Key stage 2 tests
As in previous years, KS2 SATs tests are done on a specific week, with a specified test done on each day. These are then sent off site to be marked. The test results are then posted online, for the school to see. Each pupil registered for the tests will receive:
- a raw score (number of raw marks awarded)
- a scaled score
- confirmation of whether or not they attained the national standard
As a parent, you will be informed of the scaled score and if your child has attained the national standard. Your child’s teacher will also give a teacher assessment level, which will be reported separately. There will continue to be no link between KS2 test results and teacher assessment.
For further information, please see https://www.gov.uk/guidance/scaled-scores or arrange to speak with Miss Campbell..
Please click here to view our schools performance table and KS2 results.
The children in our Reception class are taught based on the objectives in the EYFS Framework. They are assessed using the EYFS profile.
During the first few weeks of Autumn 1, the children are assessed using the BASE reception baseline materials, and a baseline stage is generated. Assessments are also formally inputted at the end of the autumn and spring term, and again in the summer term.
Assessments in Foundation Stage are continuous and ongoing. Any assessments/observations are recorded in each child’s portfolio, which is stored online using 2Simple software for assessment tracking. Before an assessment level is decided, the teacher uses all the evidence gathered to make a judgement.
A written ‘Learning Journey’ is also completed which shows a child’s progression over the year.
Y1 - Y6
To help us assess where our children are, we have developed a system which incorporates the PAM (Primary Assertive Mentoring) assessment system and the STAT (Schools Tracking and Assessment Tools) system.
This system will be used to assess the stage at which children are working at in Maths, Reading and Writing along with assessing the progress they make. These thorough assessments are used half termly to assess what level the children are currently working, but more importantly, to assess what areas the children need to be taught next, in order to progress. The assessment systems we use support whole class planning and individual/small group intervention planning. These assessments ensure all children are learning what they need to learn, at the correct level for them, enabling them to progress.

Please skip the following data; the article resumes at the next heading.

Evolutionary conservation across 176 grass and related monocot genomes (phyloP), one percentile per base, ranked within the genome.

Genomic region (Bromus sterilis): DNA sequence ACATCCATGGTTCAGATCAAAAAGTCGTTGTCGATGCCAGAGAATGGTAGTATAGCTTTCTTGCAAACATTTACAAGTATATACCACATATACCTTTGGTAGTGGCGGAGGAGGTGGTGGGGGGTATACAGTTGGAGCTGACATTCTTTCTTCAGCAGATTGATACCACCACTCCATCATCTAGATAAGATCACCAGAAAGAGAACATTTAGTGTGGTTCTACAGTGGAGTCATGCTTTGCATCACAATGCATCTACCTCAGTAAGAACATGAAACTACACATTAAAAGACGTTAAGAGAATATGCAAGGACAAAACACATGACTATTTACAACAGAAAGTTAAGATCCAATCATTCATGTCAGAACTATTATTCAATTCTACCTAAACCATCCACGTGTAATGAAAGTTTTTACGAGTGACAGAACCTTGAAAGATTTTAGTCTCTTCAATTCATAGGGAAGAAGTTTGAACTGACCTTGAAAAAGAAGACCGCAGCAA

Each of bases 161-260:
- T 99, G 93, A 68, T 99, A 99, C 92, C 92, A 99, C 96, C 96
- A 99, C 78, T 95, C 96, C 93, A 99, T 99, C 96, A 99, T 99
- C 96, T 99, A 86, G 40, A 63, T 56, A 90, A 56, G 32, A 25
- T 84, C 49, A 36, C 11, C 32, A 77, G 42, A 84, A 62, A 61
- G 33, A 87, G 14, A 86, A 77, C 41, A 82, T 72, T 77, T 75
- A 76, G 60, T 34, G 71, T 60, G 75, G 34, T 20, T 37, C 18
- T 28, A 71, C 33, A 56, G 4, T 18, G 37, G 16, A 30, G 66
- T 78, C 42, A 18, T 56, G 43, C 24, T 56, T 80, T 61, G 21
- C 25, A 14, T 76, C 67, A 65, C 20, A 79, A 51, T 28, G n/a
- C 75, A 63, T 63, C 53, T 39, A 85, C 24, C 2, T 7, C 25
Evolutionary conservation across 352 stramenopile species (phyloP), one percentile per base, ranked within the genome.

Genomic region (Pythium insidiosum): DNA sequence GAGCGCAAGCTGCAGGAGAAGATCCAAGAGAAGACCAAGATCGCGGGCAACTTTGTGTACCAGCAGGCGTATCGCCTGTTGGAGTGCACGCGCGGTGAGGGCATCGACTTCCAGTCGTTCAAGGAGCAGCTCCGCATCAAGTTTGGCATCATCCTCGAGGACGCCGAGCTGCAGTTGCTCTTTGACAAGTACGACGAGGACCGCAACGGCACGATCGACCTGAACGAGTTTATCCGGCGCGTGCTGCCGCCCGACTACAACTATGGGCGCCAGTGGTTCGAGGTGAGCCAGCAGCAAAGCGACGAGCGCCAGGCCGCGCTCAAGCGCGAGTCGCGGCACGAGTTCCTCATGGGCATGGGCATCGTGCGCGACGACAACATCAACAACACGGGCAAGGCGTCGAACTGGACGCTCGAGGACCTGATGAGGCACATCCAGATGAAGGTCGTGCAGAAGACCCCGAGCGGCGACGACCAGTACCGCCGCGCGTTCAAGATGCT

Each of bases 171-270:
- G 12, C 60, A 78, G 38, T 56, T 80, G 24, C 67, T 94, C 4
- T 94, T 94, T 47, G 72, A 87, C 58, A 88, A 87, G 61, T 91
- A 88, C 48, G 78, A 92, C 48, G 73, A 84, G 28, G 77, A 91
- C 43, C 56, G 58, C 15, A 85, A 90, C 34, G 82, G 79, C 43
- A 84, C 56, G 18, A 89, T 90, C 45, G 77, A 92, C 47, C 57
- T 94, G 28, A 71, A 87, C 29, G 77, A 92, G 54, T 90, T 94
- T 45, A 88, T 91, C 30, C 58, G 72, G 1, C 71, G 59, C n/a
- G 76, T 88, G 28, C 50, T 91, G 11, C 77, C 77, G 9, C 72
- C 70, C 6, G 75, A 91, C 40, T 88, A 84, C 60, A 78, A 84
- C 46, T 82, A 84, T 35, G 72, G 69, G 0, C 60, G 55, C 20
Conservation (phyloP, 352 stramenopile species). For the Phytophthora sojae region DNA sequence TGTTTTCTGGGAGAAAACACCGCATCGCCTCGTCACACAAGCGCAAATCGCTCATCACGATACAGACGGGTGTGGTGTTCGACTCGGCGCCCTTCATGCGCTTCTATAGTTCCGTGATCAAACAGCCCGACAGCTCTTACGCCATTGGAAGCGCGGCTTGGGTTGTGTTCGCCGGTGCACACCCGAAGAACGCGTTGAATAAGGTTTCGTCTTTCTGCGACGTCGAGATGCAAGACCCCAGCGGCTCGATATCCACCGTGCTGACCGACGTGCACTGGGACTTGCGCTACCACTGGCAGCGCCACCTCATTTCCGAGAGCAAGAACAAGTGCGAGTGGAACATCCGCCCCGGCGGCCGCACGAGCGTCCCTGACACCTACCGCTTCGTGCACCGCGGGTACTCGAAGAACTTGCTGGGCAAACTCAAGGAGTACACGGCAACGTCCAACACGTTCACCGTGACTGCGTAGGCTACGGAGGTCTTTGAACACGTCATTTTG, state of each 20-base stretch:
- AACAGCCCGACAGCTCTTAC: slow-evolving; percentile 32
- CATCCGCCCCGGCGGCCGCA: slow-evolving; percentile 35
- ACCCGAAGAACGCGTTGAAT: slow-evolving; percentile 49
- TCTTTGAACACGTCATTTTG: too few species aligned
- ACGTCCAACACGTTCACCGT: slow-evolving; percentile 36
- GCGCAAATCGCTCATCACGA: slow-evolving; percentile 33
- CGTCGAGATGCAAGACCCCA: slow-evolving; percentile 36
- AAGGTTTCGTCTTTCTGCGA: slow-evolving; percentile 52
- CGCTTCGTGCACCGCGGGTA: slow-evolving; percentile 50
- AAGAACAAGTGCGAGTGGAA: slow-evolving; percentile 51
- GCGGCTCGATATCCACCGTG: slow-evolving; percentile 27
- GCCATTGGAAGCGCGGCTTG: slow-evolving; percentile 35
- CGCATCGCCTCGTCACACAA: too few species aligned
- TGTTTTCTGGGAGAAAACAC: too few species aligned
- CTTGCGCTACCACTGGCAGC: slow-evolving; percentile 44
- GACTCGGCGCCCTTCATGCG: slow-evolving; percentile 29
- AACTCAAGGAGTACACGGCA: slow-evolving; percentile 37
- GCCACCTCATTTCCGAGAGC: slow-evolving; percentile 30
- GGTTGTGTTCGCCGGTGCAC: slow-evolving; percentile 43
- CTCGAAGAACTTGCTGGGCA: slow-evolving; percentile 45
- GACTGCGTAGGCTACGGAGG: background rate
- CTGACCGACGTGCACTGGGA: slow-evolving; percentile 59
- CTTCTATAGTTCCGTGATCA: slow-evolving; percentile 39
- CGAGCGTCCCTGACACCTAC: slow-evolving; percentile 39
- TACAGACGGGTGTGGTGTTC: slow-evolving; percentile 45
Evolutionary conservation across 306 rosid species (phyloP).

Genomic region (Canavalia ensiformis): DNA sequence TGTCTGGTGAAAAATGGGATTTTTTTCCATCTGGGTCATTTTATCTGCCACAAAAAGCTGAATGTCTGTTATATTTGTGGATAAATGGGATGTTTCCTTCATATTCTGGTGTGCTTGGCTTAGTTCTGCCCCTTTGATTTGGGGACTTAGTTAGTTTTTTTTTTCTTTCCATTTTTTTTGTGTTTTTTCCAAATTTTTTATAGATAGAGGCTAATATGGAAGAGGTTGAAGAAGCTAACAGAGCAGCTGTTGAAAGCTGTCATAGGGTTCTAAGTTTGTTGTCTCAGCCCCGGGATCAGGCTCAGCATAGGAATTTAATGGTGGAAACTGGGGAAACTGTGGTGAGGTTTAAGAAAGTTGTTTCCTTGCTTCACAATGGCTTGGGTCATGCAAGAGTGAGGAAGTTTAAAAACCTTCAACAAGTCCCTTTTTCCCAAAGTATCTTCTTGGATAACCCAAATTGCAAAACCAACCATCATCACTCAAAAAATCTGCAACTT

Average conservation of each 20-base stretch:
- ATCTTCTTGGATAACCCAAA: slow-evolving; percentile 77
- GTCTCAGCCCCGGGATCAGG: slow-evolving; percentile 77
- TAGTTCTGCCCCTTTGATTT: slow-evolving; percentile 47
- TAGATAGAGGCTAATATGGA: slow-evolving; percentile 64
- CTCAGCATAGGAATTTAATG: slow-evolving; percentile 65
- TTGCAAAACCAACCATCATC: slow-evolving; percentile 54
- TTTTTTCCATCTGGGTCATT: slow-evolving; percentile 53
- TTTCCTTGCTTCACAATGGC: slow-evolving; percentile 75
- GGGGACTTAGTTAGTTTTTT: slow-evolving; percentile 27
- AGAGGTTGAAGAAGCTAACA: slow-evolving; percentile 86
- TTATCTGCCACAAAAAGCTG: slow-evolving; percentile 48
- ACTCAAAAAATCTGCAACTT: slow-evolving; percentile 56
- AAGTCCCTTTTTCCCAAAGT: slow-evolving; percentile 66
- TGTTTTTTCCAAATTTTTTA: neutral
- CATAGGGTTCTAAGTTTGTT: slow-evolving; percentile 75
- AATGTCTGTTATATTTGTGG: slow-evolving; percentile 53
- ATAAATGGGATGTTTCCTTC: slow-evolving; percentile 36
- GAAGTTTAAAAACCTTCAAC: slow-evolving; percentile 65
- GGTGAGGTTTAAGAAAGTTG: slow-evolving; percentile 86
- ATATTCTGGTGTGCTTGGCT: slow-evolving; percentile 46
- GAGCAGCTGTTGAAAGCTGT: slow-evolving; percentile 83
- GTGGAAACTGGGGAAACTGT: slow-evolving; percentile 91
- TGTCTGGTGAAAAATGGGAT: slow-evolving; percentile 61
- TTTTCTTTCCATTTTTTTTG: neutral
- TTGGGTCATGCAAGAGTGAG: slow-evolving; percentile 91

An Assessment Progression System has been developed which uses the Curriculum Year Group objectives, but describes these as ‘Stages.’ E.g. A child working within the Year 3 curriculum would be described as working within Stage 3. This is the way in which assessments will be presented to parents and our children.
We strongly believe that children should understand what they need to do to progress and we have a comprehensive ‘Marking and Feedback Policy’ which ensures marking and feedback is consistent across the school. Feedback and next steps are shared with children in writing or verbally.
Reading is taught using the Read Write Inc Scheme. Read Write Inc assessments are carried out approximately every 8 weeks, to assess children’s progress, and to assess if children are ready to move up to a higher group. When a child is no longer working within the Read Write Inc Scheme, reading is developed and assessed through Guided Reading sessions. Teacher’s make regular observations regarding reading progress during guided reading sessions, and decide on next steps based on these judgements. Reading (for anyone not on the Read Write Inc Scheme) is assessed formally every term using materials developed by the Sheffield Family of Catholic Schools.
Opportunities are provided, at least termly, to share assessment information with parents or carers. A short written report sharing children’s progress is given at the parents evenings in early spring (looking at autumn progress), and early in the summer term (looking at progress during the spring term). This report supports the verbal discussions taking place between teacher’s and parents/carers. We colour code each child’s progress as Red, Yellow, or Green towards their end of year target. (Green indicating achieved already or set to exceed target, amber indicating on track to achieve, and red meaning unlikely to meet targets.) These short reports also give a review of what the children have achieved during the term, and what the child’s next steps are. A full written report is sent out towards the end of the summer term. Year 2 and Year 6 SATs end of key stage results are also reported in line with guidance from the DFE.
Please refer to the documents below for further information: